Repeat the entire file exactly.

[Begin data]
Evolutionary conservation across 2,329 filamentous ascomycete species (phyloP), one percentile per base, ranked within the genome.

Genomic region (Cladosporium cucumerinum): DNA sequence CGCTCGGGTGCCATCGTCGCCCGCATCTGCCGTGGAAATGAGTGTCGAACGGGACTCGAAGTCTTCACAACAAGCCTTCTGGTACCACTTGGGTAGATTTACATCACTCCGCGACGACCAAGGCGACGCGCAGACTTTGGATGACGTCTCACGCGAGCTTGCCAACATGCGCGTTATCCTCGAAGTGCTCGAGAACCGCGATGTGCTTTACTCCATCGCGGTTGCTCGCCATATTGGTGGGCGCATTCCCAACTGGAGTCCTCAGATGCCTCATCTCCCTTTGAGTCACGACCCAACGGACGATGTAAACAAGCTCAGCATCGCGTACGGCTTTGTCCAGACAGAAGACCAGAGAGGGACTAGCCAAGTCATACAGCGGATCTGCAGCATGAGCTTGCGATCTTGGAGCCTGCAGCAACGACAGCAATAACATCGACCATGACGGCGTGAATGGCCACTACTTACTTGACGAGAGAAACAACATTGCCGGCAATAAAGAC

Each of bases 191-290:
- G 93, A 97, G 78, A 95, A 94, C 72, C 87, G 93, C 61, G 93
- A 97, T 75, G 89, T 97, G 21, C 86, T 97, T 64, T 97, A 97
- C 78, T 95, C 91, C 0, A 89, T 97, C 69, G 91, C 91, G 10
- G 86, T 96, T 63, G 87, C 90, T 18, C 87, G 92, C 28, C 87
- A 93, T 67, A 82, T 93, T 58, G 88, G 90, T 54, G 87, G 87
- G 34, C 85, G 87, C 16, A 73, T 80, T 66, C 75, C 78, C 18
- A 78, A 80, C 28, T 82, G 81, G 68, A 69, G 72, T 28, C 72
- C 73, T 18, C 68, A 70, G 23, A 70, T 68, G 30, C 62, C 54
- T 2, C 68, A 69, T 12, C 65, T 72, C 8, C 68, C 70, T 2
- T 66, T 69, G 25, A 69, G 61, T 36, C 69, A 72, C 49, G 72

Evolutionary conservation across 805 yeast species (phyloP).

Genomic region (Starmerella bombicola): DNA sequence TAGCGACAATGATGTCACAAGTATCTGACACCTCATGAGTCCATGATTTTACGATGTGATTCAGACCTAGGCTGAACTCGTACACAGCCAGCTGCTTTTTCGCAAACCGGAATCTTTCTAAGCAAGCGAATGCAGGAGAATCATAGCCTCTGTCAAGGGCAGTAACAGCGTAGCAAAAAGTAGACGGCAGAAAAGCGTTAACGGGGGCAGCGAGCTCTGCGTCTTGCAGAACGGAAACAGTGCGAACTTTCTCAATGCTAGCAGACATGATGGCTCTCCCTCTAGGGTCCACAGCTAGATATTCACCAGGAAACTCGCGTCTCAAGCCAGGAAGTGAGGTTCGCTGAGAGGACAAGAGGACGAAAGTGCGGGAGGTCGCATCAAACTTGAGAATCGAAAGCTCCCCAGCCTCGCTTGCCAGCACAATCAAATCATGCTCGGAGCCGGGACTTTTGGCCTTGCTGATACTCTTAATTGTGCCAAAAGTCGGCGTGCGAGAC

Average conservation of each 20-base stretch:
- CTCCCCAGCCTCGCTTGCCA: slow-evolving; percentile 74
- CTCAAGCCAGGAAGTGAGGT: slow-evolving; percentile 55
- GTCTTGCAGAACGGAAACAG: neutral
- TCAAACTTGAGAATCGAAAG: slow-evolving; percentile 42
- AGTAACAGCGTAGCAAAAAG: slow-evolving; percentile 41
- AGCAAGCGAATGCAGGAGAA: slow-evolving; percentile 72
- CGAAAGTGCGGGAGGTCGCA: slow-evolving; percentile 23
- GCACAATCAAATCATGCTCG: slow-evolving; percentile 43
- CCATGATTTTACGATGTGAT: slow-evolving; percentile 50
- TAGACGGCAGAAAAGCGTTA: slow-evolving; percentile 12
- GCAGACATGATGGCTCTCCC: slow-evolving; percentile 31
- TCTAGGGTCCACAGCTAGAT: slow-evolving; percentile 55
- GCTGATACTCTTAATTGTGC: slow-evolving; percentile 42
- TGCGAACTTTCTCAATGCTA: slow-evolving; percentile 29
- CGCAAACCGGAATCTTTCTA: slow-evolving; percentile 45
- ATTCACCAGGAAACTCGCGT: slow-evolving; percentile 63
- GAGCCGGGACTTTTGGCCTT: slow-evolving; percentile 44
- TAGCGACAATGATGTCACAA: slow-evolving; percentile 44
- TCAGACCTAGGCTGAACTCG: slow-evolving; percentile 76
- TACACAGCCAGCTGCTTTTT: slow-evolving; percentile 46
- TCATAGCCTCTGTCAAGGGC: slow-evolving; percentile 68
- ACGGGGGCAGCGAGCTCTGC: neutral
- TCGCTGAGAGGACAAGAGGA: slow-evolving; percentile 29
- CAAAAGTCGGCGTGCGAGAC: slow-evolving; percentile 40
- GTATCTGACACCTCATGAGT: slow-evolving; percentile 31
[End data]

Evolutionary conservation across 2,329 filamentous ascomycete species (phyloP), one percentile per base, ranked within the genome.

Genomic region (Cladosporium cucumerinum): DNA sequence CGCTCGGGTGCCATCGTCGCCCGCATCTGCCGTGGAAATGAGTGTCGAACGGGACTCGAAGTCTTCACAACAAGCCTTCTGGTACCACTTGGGTAGATTTACATCACTCCGCGACGACCAAGGCGACGCGCAGACTTTGGATGACGTCTCACGCGAGCTTGCCAACATGCGCGTTATCCTCGAAGTGCTCGAGAACCGCGATGTGCTTTACTCCATCGCGGTTGCTCGCCATATTGGTGGGCGCATTCCCAACTGGAGTCCTCAGATGCCTCATCTCCCTTTGAGTCACGACCCAACGGACGATGTAAACAAGCTCAGCATCGCGTACGGCTTTGTCCAGACAGAAGACCAGAGAGGGACTAGCCAAGTCATACAGCGGATCTGCAGCATGAGCTTGCGATCTTGGAGCCTGCAGCAACGACAGCAATAACATCGACCATGACGGCGTGAATGGCCACTACTTACTTGACGAGAGAAACAACATTGCCGGCAATAAAGAC

Each of bases 191-290:
- G 93, A 97, G 78, A 95, A 94, C 72, C 87, G 93, C 61, G 93
- A 97, T 75, G 89, T 97, G 21, C 86, T 97, T 64, T 97, A 97
- C 78, T 95, C 91, C 0, A 89, T 97, C 69, G 91, C 91, G 10
- G 86, T 96, T 63, G 87, C 90, T 18, C 87, G 92, C 28, C 87
- A 93, T 67, A 82, T 93, T 58, G 88, G 90, T 54, G 87, G 87
- G 34, C 85, G 87, C 16, A 73, T 80, T 66, C 75, C 78, C 18
- A 78, A 80, C 28, T 82, G 81, G 68, A 69, G 72, T 28, C 72
- C 73, T 18, C 68, A 70, G 23, A 70, T 68, G 30, C 62, C 54
- T 2, C 68, A 69, T 12, C 65, T 72, C 8, C 68, C 70, T 2
- T 66, T 69, G 25, A 69, G 61, T 36, C 69, A 72, C 49, G 72

Evolutionary conservation across 805 yeast species (phyloP).

Genomic region (Starmerella bombicola): DNA sequence TAGCGACAATGATGTCACAAGTATCTGACACCTCATGAGTCCATGATTTTACGATGTGATTCAGACCTAGGCTGAACTCGTACACAGCCAGCTGCTTTTTCGCAAACCGGAATCTTTCTAAGCAAGCGAATGCAGGAGAATCATAGCCTCTGTCAAGGGCAGTAACAGCGTAGCAAAAAGTAGACGGCAGAAAAGCGTTAACGGGGGCAGCGAGCTCTGCGTCTTGCAGAACGGAAACAGTGCGAACTTTCTCAATGCTAGCAGACATGATGGCTCTCCCTCTAGGGTCCACAGCTAGATATTCACCAGGAAACTCGCGTCTCAAGCCAGGAAGTGAGGTTCGCTGAGAGGACAAGAGGACGAAAGTGCGGGAGGTCGCATCAAACTTGAGAATCGAAAGCTCCCCAGCCTCGCTTGCCAGCACAATCAAATCATGCTCGGAGCCGGGACTTTTGGCCTTGCTGATACTCTTAATTGTGCCAAAAGTCGGCGTGCGAGAC

Average conservation of each 20-base stretch:
- CTCCCCAGCCTCGCTTGCCA: slow-evolving; percentile 74
- CTCAAGCCAGGAAGTGAGGT: slow-evolving; percentile 55
- GTCTTGCAGAACGGAAACAG: neutral
- TCAAACTTGAGAATCGAAAG: slow-evolving; percentile 42
- AGTAACAGCGTAGCAAAAAG: slow-evolving; percentile 41
- AGCAAGCGAATGCAGGAGAA: slow-evolving; percentile 72
- CGAAAGTGCGGGAGGTCGCA: slow-evolving; percentile 23
- GCACAATCAAATCATGCTCG: slow-evolving; percentile 43
- CCATGATTTTACGATGTGAT: slow-evolving; percentile 50
- TAGACGGCAGAAAAGCGTTA: slow-evolving; percentile 12
- GCAGACATGATGGCTCTCCC: slow-evolving; percentile 31
- TCTAGGGTCCACAGCTAGAT: slow-evolving; percentile 55
- GCTGATACTCTTAATTGTGC: slow-evolving; percentile 42
- TGCGAACTTTCTCAATGCTA: slow-evolving; percentile 29
- CGCAAACCGGAATCTTTCTA: slow-evolving; percentile 45
- ATTCACCAGGAAACTCGCGT: slow-evolving; percentile 63
- GAGCCGGGACTTTTGGCCTT: slow-evolving; percentile 44
- TAGCGACAATGATGTCACAA: slow-evolving; percentile 44
- TCAGACCTAGGCTGAACTCG: slow-evolving; percentile 76
- TACACAGCCAGCTGCTTTTT: slow-evolving; percentile 46
- TCATAGCCTCTGTCAAGGGC: slow-evolving; percentile 68
- ACGGGGGCAGCGAGCTCTGC: neutral
- TCGCTGAGAGGACAAGAGGA: slow-evolving; percentile 29
- CAAAAGTCGGCGTGCGAGAC: slow-evolving; percentile 40
- GTATCTGACACCTCATGAGT: slow-evolving; percentile 31